Washoe County School Superintendent Jim Hager has tested the No Child Left Behind Act for two years and says it gets a failing grade.
Hager said the law is clumsy and produces a defeatist attitude among teachers and principals.
He said the law's main premise is that all students in all districts must show annual yearly progress in math, English and eventually science by the 2014.
"While I think the goal is very laudable, there has to be some realism put into it," said Hager, a former high school dropout who went on to oversee about 60,000 students in the nation's 51st largest school district.
"Not all the kids are going to get there in that time," Hager told the Reno Gazette-Journal. "The kids are not coming into schools on a level playing field, either because of handicapping conditions, language barriers or exposure to experiences due to socio-economics."
Many in Washoe County's teaching community have become demoralized while trying to meet the many requirements of the federal mandate, signed into law two years ago by President Bush, Hager said.
"We took a voluntary survey of our principals and what they told me was: `Look at all the reporting and all the paperwork we have to do. We don't look at the total child anymore. We're looking at, "Did we make our numbers?"' So I think it has changed our demeanor for the worse."
Many teachers agree, said Lynn Warne, the president of the Washoe Education Association. The mandate has had a profound effect on early retirement of teachers, said Warne, whose group represents teachers in contract talks.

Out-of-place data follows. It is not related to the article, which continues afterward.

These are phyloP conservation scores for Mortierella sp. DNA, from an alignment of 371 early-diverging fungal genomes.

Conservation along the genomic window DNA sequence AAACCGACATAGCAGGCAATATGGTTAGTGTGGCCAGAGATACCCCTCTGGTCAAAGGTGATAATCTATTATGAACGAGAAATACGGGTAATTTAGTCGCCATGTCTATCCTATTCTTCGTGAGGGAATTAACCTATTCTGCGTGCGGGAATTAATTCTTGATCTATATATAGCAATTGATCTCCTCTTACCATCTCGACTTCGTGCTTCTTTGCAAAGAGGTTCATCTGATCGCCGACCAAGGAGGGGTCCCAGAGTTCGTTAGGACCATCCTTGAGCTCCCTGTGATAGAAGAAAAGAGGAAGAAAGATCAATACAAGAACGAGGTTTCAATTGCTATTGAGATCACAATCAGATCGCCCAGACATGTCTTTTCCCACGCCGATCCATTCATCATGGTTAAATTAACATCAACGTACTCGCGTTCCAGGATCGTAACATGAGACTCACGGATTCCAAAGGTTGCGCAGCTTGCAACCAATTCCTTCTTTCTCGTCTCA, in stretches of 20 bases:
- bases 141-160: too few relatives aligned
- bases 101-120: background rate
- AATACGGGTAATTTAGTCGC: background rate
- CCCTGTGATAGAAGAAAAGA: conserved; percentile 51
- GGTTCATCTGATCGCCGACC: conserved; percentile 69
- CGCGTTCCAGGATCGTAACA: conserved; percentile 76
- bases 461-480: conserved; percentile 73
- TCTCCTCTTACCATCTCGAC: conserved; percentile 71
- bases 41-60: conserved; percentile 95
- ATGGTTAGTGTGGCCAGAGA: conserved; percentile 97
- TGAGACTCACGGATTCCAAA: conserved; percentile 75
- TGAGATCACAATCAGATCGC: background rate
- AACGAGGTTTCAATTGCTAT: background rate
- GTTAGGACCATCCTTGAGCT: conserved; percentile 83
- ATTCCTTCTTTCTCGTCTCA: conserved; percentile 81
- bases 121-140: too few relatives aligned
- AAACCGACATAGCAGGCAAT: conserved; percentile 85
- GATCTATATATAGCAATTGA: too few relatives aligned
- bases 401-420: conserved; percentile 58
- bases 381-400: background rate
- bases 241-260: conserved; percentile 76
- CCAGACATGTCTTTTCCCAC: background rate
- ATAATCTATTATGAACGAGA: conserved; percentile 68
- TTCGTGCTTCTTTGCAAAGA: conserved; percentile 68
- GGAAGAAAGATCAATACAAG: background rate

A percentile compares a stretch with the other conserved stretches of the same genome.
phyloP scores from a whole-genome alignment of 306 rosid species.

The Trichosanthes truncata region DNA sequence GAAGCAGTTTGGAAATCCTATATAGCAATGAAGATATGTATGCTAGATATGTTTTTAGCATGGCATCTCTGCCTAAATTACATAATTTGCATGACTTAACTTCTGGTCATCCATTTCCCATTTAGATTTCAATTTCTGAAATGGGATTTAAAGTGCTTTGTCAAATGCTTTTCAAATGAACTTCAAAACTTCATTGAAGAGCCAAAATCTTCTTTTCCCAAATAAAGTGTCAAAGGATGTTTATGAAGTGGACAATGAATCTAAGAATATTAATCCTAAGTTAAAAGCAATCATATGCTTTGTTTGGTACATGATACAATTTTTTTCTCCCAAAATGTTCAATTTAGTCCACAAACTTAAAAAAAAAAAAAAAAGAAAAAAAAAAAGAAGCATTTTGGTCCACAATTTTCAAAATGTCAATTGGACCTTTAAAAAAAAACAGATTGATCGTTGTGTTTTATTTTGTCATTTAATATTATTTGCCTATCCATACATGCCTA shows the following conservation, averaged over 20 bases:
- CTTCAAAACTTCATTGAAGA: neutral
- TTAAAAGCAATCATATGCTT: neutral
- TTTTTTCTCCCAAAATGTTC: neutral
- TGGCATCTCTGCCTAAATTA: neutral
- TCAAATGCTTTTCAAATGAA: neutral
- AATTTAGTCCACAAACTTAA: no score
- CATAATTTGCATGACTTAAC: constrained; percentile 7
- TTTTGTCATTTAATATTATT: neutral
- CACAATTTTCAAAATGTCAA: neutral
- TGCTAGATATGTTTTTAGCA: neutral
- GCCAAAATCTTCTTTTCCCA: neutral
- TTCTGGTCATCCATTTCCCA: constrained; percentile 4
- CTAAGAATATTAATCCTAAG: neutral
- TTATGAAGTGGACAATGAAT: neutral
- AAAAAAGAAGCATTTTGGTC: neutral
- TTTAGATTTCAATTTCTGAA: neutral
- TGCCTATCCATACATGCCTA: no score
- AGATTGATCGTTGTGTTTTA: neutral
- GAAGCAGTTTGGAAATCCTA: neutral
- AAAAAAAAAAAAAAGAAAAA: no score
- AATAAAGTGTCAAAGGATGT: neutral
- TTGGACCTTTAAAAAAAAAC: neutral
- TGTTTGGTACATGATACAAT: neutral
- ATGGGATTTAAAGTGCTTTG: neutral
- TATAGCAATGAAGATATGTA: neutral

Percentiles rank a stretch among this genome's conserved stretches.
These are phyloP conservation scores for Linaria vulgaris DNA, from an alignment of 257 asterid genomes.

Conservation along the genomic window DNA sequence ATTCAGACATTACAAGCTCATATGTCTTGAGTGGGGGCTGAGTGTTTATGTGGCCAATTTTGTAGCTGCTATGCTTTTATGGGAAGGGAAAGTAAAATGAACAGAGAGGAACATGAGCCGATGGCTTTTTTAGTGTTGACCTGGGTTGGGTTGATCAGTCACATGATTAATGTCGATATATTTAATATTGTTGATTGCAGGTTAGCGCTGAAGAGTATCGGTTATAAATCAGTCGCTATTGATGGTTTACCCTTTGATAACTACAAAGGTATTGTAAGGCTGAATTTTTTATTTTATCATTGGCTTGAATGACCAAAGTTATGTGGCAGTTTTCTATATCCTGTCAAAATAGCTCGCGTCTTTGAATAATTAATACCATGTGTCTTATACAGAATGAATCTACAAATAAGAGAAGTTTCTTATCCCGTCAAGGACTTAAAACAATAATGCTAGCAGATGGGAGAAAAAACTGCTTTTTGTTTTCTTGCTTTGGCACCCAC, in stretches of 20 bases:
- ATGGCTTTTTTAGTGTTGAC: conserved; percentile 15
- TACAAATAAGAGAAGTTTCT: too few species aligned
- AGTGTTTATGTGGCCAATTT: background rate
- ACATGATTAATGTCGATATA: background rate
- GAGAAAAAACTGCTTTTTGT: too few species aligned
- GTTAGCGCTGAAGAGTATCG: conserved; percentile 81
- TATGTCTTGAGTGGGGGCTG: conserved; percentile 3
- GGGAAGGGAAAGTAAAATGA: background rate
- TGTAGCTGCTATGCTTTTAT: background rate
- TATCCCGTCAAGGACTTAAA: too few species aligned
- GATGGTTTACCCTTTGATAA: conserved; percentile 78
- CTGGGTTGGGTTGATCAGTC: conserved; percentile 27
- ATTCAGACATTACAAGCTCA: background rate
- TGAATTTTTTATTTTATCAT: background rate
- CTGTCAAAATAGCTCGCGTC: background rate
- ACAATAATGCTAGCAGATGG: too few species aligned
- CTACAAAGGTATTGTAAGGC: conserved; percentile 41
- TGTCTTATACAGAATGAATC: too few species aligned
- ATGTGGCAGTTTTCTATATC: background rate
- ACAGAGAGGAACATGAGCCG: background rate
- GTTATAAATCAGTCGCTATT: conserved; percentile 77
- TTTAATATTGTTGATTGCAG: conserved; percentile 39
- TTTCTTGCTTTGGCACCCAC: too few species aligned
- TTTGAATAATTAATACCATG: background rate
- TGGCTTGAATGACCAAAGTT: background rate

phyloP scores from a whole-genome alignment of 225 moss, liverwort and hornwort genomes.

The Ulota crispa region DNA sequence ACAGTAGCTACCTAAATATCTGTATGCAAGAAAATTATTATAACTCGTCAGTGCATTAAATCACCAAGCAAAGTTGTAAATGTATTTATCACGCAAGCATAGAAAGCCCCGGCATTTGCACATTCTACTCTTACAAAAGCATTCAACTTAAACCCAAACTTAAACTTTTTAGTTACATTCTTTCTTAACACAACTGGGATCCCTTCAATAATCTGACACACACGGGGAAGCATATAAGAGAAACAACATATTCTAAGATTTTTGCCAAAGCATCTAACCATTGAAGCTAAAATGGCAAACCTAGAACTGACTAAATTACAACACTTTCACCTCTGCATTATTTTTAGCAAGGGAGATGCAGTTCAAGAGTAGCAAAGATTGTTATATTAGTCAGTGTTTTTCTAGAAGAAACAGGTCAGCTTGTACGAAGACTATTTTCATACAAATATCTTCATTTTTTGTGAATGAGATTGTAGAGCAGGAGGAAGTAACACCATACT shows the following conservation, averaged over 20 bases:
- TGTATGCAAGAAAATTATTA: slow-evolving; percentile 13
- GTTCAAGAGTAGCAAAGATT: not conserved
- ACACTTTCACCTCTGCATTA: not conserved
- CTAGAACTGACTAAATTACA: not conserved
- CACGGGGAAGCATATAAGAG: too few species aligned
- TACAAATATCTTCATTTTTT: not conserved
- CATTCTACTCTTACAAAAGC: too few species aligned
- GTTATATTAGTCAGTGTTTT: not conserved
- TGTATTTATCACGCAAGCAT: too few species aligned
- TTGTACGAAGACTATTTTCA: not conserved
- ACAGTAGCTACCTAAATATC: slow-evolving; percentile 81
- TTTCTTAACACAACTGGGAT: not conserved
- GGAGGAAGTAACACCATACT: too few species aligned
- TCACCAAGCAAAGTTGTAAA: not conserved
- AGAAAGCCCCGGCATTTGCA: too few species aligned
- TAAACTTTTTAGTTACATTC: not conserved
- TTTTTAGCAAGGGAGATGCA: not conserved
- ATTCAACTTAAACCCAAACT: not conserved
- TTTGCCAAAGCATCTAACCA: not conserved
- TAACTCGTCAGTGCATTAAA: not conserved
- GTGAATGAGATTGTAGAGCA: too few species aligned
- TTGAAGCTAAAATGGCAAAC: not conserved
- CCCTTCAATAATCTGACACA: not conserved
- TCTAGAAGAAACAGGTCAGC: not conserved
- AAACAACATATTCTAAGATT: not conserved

"This year, there are more than 80 teachers who are going to retire early," Warne said. "That is more than double the number of teachers we have ever had do that before. I know several of them, and they have told me that it is because of the additional stress of meeting this annual yearly progress."
Those concerns are shared by Congress, said U.S. Rep. Jim Gibbons.
"First of all, we set the goal high (at 100 percent) so that we could get our schools to do the very best to get to that 100 percent level," said Gibbons, R-Nev. "If we set it at 50 percent, for example, we would be failing 50 percent of our children.
"We will continue to modify the bill, but the goal should remain that we get as many children up to those expectations as we can," he said.
Until then, Washoe County must follow the law or risk losing much of its federal funding. The U.S. Department of Education provides $15 million to $18 million a year to finance the district's school lunch programs, special education and increased aid for poverty-level schools.
"We have very strong marching orders from the federal government," Hager said.